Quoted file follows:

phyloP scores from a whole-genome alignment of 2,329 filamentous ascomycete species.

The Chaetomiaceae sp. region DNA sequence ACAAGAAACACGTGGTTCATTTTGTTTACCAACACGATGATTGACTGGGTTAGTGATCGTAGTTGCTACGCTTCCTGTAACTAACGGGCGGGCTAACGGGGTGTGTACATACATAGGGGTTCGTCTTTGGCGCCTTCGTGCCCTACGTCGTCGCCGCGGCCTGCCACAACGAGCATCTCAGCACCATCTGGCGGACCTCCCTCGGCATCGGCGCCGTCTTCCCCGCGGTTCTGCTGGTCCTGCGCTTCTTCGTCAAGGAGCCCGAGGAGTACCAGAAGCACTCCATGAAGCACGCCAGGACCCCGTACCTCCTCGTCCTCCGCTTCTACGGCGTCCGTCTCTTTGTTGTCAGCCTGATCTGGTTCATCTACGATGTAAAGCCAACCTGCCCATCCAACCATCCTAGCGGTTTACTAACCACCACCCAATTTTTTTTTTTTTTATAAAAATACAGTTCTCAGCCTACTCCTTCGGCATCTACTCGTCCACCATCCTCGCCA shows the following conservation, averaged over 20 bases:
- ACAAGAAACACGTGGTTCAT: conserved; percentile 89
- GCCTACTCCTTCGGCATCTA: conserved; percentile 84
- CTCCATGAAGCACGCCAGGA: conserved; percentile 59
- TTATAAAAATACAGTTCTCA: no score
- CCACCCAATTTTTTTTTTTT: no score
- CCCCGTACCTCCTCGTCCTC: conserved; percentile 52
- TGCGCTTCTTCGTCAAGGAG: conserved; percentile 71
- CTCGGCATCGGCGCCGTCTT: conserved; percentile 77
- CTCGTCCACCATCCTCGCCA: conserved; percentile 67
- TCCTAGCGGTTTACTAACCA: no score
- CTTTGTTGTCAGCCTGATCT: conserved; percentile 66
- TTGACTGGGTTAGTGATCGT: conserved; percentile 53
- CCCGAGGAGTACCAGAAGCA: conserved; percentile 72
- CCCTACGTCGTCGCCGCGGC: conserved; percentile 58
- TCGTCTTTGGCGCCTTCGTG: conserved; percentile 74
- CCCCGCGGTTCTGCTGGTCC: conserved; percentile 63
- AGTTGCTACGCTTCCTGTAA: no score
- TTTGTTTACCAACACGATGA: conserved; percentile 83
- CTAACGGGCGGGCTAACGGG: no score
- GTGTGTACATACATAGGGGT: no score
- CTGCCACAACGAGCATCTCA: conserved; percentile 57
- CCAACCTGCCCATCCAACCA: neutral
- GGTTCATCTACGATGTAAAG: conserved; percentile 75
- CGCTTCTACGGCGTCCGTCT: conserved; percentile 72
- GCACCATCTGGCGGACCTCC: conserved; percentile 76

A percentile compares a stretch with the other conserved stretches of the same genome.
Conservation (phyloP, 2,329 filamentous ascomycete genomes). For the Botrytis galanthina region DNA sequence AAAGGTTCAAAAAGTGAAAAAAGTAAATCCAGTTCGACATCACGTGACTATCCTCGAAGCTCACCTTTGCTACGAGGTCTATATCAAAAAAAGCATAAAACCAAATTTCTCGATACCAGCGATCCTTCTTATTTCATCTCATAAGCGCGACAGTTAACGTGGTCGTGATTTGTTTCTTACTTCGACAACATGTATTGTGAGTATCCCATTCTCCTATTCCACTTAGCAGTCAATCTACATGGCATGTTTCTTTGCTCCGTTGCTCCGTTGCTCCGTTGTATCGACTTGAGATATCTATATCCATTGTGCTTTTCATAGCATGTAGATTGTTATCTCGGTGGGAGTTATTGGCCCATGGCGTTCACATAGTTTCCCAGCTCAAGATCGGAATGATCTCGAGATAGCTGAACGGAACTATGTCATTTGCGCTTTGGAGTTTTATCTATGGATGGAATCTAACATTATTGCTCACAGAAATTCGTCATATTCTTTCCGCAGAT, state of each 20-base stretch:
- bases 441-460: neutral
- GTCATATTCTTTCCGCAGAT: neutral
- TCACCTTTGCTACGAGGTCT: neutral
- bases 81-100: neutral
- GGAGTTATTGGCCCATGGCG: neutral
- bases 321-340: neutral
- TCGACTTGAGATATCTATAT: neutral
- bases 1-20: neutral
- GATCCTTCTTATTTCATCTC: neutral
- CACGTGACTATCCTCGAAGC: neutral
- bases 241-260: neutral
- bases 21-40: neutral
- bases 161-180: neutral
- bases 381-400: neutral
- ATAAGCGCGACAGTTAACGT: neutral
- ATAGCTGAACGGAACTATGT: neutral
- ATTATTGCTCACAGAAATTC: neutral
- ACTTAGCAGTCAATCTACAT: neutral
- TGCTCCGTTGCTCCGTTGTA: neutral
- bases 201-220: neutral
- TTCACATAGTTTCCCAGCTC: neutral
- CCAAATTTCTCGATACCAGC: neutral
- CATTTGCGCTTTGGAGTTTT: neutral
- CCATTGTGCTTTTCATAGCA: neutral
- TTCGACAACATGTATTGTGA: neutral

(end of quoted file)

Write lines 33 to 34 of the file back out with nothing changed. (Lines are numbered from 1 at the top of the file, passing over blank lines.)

- bases 81-100: neutral
- GGAGTTATTGGCCCATGGCG: neutral